The impressive mane of the male lion takes 5-7 years to grow in full length and the fuller and darker it is, the more appeal it has for the female. This macho attire has its disadvantages, though: a large-maned, fully-grown male is too slow and conspicuous to hunt. Fortunately, the pride females co-operate to hunt for him and his offspring, some chasing the prey towards others lying in wait. After the kill the females allow the males to eat their fill before they take their turn, although there is often a great deal of snarling and snapping at mealtimes. A full-grown lion can consume up to 18kg of meat at one sitting and might not eat again for two or three days.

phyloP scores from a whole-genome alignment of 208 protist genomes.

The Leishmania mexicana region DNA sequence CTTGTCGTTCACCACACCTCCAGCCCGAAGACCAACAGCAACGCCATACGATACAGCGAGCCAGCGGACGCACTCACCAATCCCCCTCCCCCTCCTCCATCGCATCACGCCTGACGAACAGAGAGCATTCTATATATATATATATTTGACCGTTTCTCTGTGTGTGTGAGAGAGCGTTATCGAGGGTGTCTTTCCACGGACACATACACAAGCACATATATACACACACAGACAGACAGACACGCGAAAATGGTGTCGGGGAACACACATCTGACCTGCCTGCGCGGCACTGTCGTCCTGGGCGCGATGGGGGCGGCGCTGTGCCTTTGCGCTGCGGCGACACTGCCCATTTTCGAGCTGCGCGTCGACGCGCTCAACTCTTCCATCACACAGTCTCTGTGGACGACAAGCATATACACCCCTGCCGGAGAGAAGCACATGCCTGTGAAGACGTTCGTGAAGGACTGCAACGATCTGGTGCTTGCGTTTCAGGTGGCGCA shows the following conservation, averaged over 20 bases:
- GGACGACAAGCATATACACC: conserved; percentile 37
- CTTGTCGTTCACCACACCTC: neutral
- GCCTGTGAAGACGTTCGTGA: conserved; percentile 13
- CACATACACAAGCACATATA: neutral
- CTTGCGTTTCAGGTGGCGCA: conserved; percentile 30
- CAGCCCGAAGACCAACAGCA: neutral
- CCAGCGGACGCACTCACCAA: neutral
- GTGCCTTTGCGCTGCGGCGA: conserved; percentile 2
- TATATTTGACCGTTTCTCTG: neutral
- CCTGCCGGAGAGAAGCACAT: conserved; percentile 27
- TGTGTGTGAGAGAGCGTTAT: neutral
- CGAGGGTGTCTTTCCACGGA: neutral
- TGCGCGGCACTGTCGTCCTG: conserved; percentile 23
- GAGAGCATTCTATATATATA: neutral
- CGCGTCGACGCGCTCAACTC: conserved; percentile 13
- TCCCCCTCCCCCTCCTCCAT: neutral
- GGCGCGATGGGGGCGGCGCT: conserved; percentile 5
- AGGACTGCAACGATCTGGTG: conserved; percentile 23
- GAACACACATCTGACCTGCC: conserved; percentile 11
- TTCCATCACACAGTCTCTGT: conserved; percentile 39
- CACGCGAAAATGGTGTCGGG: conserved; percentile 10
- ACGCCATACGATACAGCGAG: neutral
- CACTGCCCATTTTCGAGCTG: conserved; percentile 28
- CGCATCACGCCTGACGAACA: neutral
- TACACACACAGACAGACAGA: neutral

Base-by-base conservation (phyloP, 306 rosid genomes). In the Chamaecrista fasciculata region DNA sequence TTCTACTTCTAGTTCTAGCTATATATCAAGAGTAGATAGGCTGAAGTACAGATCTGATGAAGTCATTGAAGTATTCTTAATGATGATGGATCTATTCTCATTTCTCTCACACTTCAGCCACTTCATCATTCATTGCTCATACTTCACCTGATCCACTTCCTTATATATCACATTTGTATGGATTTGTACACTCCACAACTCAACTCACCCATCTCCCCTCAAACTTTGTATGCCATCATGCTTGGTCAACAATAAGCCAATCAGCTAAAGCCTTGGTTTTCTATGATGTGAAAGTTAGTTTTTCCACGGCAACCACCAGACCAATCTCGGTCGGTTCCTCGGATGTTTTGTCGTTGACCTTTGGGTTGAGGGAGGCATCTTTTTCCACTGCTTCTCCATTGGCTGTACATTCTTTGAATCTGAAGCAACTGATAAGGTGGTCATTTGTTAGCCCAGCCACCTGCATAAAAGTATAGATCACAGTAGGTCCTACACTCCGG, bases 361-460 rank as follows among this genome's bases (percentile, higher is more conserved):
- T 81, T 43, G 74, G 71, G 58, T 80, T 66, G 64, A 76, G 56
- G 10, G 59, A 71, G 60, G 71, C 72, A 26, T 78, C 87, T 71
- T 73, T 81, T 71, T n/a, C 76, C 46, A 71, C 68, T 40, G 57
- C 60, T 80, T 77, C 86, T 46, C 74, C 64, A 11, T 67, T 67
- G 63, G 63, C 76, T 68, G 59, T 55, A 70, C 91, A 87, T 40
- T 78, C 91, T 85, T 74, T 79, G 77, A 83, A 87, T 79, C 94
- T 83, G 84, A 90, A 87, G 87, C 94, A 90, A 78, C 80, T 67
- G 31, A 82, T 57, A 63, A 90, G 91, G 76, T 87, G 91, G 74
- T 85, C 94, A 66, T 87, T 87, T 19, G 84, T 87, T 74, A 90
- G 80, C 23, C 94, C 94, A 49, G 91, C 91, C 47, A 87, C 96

A group or pride of lions has a core of related females and their cubs. The adult males, usually no more than three, will come and go over the years. Male cubs are ejected from the pride when they are about three years old and often form coalitions with one or two other males. When the members of this group are 5-7 years old they seek out a pride to take over. This usually happens when the existing pride leader is old or sick or simply outnumbered by the invaders. The takeover is swift and brutal: not only is the old leader killed but so too are any suckling young of his. The newcomers want to spread their genes and cannot do so if the females are bringing up another lion's cubs. In their turn the new leaders will last about two years before being deposed.Lions are on the decrease due to disease and persecution by farmers. On average a lion eats one cow or three sheep per year and it is cheaper to shoot or poison the predators than it is to put up effective fencing. The cattle they consume are infecting lions with bovine TB and, worst of all, thousands are dying from an Aids-like condition, their immune systems destroyed by lentivirus, an auto-immune virus also known as FIV (Feline Immunodeficiency Virus). One estimate has put lion numbers at just 23,000, down from 230,000 in the 1980s - and some pessimistic assessments put numbers even lower than that.